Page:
Up and Coming Fruit Flavors
There is no shortage of products on store shelves featuring citrus and berry, but there are some varieties to pay attention to this year, including Marionberry, Yuzu, Blood Orange, and Makrut Lime.
Marionberry: Marionberries are a variety of a blackberry grown mostly in Oregon; they are both sweet and tart with a rich, earthy flavor – similar to eating a raspberry and blackberry in the same bite. In terms of product development, products featuring marionberries are mostly found on the west coast, because the berry itself is too delicate to ship.
Huckleberry: Huckleberries resemble blueberries but are smaller in size and have a dark purple skin when ripe. They are tarter and juicier than blueberries, which means their flavor packs a punch in food product or beverage. Huckleberries are not a domesticated fruit; they are mostly picked by foragers in the northwest, which makes them somewhat harder for a product designer to access.
Yuzu: Haling from China and used widely in Japan, Yuzus are about the size as a tangerine. The rind is highly aromatic and sweet with floral notes, while the juice of the fruit is extremely sour and tart. Products on the market featuring yuzu are varied, from marinades to marmalades.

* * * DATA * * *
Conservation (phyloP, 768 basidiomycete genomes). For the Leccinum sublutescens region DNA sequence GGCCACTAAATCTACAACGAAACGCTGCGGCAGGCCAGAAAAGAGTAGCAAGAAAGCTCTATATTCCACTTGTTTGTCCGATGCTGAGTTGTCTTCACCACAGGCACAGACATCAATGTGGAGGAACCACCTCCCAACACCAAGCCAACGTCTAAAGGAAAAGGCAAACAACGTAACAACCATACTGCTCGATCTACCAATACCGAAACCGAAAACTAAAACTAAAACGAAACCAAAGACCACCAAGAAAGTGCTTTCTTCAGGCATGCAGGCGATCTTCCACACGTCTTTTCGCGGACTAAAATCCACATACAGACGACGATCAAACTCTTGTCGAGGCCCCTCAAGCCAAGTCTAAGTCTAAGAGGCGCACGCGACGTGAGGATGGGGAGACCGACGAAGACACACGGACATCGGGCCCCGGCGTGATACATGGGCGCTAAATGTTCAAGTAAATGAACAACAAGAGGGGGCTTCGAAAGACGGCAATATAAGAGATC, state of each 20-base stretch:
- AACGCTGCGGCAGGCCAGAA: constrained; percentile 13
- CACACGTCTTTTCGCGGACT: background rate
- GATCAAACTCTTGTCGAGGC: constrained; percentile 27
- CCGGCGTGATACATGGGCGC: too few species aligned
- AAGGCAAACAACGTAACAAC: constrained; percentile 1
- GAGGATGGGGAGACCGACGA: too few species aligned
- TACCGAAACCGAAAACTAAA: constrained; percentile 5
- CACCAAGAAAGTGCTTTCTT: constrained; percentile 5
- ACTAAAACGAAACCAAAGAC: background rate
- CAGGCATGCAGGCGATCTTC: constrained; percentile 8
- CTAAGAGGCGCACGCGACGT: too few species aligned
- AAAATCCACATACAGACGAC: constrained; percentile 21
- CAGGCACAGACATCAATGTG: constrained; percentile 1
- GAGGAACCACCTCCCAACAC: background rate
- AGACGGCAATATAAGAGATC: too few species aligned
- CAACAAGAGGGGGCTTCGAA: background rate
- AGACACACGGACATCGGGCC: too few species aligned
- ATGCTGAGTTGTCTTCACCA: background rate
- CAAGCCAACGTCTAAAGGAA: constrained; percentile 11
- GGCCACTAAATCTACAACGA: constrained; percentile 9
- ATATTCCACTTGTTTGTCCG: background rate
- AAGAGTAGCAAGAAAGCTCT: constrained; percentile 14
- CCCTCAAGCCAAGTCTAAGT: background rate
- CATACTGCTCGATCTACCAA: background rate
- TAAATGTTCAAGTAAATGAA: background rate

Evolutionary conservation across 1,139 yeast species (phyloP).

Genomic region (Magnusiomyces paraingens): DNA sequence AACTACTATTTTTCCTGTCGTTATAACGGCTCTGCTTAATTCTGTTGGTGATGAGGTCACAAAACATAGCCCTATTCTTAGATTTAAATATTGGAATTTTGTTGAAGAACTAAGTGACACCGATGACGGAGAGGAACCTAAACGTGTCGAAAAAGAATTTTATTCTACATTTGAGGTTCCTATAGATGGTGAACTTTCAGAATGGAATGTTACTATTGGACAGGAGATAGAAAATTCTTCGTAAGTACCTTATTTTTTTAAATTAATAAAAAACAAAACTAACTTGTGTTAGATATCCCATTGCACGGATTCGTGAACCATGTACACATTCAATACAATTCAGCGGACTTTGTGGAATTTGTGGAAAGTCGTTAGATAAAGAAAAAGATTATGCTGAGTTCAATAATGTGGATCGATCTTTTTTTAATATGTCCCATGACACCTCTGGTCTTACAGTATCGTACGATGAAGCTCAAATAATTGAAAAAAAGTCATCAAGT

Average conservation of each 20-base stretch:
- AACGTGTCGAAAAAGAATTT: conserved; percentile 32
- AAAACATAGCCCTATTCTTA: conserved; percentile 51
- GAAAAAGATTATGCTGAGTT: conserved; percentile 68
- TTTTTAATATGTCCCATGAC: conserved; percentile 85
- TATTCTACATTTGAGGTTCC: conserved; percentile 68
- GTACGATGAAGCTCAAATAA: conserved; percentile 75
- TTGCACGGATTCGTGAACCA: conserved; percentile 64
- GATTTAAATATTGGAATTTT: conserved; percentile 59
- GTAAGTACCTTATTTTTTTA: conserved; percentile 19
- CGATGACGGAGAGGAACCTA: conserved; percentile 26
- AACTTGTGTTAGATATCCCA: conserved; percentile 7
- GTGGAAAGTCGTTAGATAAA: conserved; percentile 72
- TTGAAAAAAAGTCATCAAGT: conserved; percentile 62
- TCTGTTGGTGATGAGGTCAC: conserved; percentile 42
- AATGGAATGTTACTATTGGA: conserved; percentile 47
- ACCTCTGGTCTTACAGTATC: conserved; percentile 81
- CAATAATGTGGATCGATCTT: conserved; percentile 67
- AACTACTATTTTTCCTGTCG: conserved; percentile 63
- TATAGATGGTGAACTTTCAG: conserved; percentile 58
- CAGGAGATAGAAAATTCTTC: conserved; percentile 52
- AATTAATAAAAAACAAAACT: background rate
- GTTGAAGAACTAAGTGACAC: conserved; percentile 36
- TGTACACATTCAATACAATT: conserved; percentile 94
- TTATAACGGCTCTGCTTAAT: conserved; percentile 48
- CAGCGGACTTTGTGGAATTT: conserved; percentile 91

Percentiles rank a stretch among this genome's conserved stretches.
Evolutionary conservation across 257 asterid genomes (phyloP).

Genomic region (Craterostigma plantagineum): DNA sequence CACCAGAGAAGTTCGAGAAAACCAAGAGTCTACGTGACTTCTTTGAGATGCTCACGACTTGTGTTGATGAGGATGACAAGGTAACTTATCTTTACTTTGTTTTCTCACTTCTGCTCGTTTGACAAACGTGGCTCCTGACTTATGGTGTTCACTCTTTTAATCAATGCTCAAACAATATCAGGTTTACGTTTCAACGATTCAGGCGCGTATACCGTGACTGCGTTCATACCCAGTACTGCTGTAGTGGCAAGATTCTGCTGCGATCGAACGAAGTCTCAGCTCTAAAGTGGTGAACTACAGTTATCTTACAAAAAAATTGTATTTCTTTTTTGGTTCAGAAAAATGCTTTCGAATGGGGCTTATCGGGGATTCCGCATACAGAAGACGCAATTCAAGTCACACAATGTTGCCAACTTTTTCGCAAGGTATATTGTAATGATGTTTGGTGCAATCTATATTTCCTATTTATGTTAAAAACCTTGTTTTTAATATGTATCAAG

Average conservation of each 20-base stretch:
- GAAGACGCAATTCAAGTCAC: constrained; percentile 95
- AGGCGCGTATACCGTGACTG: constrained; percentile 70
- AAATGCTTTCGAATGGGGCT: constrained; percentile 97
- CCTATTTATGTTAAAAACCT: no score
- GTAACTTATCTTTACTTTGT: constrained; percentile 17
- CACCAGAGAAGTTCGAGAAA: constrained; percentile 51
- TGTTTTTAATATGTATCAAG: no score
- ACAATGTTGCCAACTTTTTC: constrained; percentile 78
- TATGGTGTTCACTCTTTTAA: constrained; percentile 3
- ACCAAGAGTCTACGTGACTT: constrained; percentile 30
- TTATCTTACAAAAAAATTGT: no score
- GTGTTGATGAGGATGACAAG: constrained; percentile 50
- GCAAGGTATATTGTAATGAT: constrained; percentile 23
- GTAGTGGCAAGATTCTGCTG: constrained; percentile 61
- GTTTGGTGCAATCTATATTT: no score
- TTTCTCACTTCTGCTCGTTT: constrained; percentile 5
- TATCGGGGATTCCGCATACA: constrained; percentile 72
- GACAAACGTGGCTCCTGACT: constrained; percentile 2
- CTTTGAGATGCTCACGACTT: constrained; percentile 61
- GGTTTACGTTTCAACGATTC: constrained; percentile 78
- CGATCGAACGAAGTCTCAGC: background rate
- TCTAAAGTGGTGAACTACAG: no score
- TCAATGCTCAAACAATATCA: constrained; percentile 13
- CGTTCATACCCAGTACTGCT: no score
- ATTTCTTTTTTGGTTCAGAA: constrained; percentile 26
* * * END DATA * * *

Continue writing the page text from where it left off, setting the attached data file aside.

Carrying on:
Blood Orange: A blood orange is slightly smaller than a navel orange with slightly thicker skin. What makes the blood orange unique (and subsequently products that feature its juice) is the deep red, maroon color of the interior flesh. Flavor–wise, blood orange juice is a bit sweeter and less tangy than classic orange juice.
Makrut Lime: Makrut (aka kaffir) are in the lime family and derive from Southeast Asia; they are a staple of Thai cooking. Compared to a western lime, the texture of the rind is bumpy, and when ripe, it’s yellow as opposed to green. The zest of the rind is often used in curry paste, and its leaves are added to dishes for fragrance. Makrut lime juice is quite bitter and sour, so it needs to be paired with other flavors that can stand up to it and balance it out.
As consumers continue to feel the impact of COVID in 2021, product producers can anticipate that functional ingredients including CBD will be top of mind when people look for new health and wellness products to add into their daily routines. While it’s evident that consumers are seeking a balance in familiarity and novelty, data shows they are also highly focused on their health and well-being. When designing products for the consumer in 2021, companies need to focus on creating great-tasting products that feature functional ingredients that provide some nutritional or health benefits, from boosting immunity to improving quality of sleep.
If you have an idea for a product to bring to market in 2021 featuring functional ingredients, the team at SōRSE can help you create a flavor profile that will resonate with consumers.